At the end of May, Dartmouth-Hitchcock Medical Center will be closing a program that treats a wide range of women's reproductive hormonal and infertility issues. And that has left a lot of women in the Upper Valley angry.
Of late, 50-year-old Sisyphus Bradford feels like she's been living up to her namesake.
“Yes, I am pushing a large rock up a hill with Dartmouth-Hitchcock," Bradford joked recently in the Vermont Law School library, where she is pursuing a law degree.
Bradford has a small tumor next to her pituitary gland. When her hormones fluctuate, she gets debilitating headaches. She gets hormonal treatment to help manage the tumor.
Since moving to Vermont, she's received treatment at her local health care facility, Dartmouth-Hitchcock Medical Center's Reproductive Endocrinology and Infertility program.
But when she says went to the hospital for her May appointment, they told her that her doctor at Dartmouth-Hitchcock would no longer be able to see her.
“The appointment schedule[r] gives me a piece of paper and says, ‘Well, you can transfer your records to UVM and you can call and make an appointment there.' That was it,” Bradford recalls, with palpable shock still echoing in her voice.
Now, Bradford and 123 other women will either have to go to Burlington for treatment at the University Of Vermont Medical Center or Colchester at Northeastern Reproductive Medicine. Others will have to make the trip to Boston. A Dartmouth-Hitchcock spokesperson added that patients have been referred to programs in Bedford, New Hampshire, and Springfield, Massachusetts as well.
But, as Bradford points out, the closure could affect far more women who may need care in the future.
The Center for Disease Control reports that in the U.S., about 10 percent of women experience issues getting pregnant, suffer from Polycystic Ovarian Syndrome or experience uterine fibroids.
And those are just a few of the many health concerns that were being addressed by the program at Dartmouth-Hitchcock.
To Bradford, there is an even larger principle at stake.
“It’s part of this systemic problem with sexism where a pre-existing condition is being a woman,” she said. “In politics here in Vermont, they're talking demographics: OK, you've got lots of people leaving the state, but you're not even protecting the ones that are here who want to have babies.”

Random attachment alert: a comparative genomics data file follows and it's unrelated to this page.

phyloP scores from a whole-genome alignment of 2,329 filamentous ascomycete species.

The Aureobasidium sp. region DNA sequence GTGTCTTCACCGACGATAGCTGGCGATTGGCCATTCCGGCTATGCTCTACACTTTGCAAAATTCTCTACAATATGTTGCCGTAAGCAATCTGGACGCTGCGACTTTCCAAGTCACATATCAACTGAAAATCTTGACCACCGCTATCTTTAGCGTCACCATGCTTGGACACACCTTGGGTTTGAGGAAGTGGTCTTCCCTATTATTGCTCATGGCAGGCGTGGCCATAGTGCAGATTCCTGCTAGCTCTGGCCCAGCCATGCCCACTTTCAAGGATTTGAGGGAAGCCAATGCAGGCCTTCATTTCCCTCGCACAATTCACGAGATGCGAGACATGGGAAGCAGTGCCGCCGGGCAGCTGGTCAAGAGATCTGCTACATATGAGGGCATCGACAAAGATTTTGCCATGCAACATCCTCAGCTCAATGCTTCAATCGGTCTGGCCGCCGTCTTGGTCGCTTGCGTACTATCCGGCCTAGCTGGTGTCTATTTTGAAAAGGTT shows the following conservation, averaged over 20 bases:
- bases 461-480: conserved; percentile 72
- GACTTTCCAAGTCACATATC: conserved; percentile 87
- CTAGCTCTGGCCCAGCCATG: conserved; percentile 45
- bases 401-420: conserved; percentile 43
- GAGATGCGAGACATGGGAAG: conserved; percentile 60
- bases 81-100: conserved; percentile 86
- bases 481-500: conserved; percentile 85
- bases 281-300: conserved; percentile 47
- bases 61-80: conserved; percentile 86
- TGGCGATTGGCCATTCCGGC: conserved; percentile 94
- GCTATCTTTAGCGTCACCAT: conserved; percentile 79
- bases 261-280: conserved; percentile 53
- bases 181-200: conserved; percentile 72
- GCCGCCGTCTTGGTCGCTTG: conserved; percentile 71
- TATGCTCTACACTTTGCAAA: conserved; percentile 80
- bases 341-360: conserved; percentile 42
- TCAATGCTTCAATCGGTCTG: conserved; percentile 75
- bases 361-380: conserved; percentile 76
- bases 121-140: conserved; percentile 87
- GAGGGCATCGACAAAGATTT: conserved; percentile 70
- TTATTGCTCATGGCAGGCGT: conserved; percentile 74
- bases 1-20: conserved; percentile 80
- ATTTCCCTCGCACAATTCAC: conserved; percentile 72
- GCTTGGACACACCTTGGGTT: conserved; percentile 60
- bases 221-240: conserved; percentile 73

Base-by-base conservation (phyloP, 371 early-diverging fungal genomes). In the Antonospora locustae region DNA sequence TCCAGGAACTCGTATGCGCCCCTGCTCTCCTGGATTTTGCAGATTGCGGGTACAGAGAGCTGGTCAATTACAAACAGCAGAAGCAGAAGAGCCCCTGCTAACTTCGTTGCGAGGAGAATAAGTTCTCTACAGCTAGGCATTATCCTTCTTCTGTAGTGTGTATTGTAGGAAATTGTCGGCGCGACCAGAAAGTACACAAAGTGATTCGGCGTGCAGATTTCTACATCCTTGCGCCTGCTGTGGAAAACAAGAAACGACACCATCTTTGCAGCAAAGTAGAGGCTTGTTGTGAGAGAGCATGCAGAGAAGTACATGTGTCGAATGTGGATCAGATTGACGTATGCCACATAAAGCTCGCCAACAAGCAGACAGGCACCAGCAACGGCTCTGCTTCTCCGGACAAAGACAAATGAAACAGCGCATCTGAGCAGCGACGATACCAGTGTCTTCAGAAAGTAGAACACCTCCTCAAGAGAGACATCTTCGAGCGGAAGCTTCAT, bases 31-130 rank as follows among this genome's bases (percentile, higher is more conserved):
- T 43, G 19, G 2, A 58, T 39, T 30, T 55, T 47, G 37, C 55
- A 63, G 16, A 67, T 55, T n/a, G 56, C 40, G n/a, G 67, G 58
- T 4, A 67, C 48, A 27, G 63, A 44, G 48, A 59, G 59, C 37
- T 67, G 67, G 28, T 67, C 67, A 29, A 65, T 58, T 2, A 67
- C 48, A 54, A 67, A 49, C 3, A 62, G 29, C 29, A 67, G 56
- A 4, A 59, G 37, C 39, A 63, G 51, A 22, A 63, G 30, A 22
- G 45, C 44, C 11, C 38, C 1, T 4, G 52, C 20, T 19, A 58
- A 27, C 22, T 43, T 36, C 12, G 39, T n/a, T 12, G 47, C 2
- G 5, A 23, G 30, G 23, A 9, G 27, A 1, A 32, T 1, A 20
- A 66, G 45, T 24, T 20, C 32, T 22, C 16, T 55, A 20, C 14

Even though Dartmouth-Hitchcock is in New Hampshire, Vermont tax dollars go toward its funding.
Which is why Stacy Dion, a veteran working in White River Junction, was able to receive fertility treatment. She says if she had not had a regionally located IVF clinic, she doesn't think she would have been able to have conceived her daughter.
“These programs take two, three, five, sometimes seven visits a [menstrual] cycle — once a month — and they're two hours [sessions] each,” Dion explains, over the phone, periodically talking to her chattering 3-year-old, who had just woken up from a nap. “For me, with the length of time it took me to get pregnant, I would not have been able to sustain that schedule.”
Dr. Edward Merrens, the chief clinical officer at Dartmouth-Hitchcock, says the program is being disbanded because because of "the inability to maintain the clinical resources."
“This wasn't a program that was losing money. In fact, this was a program that makes money,” said Merrens. “Ours was basically a decision that was, could we continue a high level of care and coordination that we needed to do seven days a week across our system?”
Dartmouth-Hitchcock has not responded further to the women's concerns.
Dr. Paul Manganiello started the Reproductive Endocrinology and Infertility Program and ran it until five years ago. He is disappointed to hear the program is closing.
“Basically, reproductive endocrinology — we're involved in the care of women from infertility, so from conception to the grave – it covers the entire life spectrum of women's health,” he says. “It's part of the whole package. It is women's health.”
Dartmouth-Hitchcock is also an academic hospital, so Manganiello says the closure impacts their ability to train a future generation of doctors in women's health.
“We have residents [at Dartmouth-Hitchcock], and if a resident is going to be looking at a program, they're going to be wanting to go to a program that has representation in all of the sub-specialties,” Manganiello says. “And if they don't, I think they would probably reconsider where they're going.”
Officials at the University of Vermont say between 30 and 50 of the former Dartmouth-Hitchcock patients have already been seen by their staff within the past two weeks. The facility is increasing clinic days and added overtime for nurses to absorb the additional need.
The Dartmouth-Hitchcock Reproductive Endocrinology and Infertility program is slated to close on Wednesday, May 31.
Correction 12:00 p.m. Tuesday May 30, 2017: This article has been corrected to reflect that a quote was mis-attributed to Dr. Edward Merrens. Previously, we incorrectly stated that there had been "infighting between doctors and nurses". We regret the error.
Update 1:36 p.m. Thursday June 1, 2017: This post has been updated to include Northeastern Reproductive Medicine in Colchester as an additional Vermont resource for fertility treatments.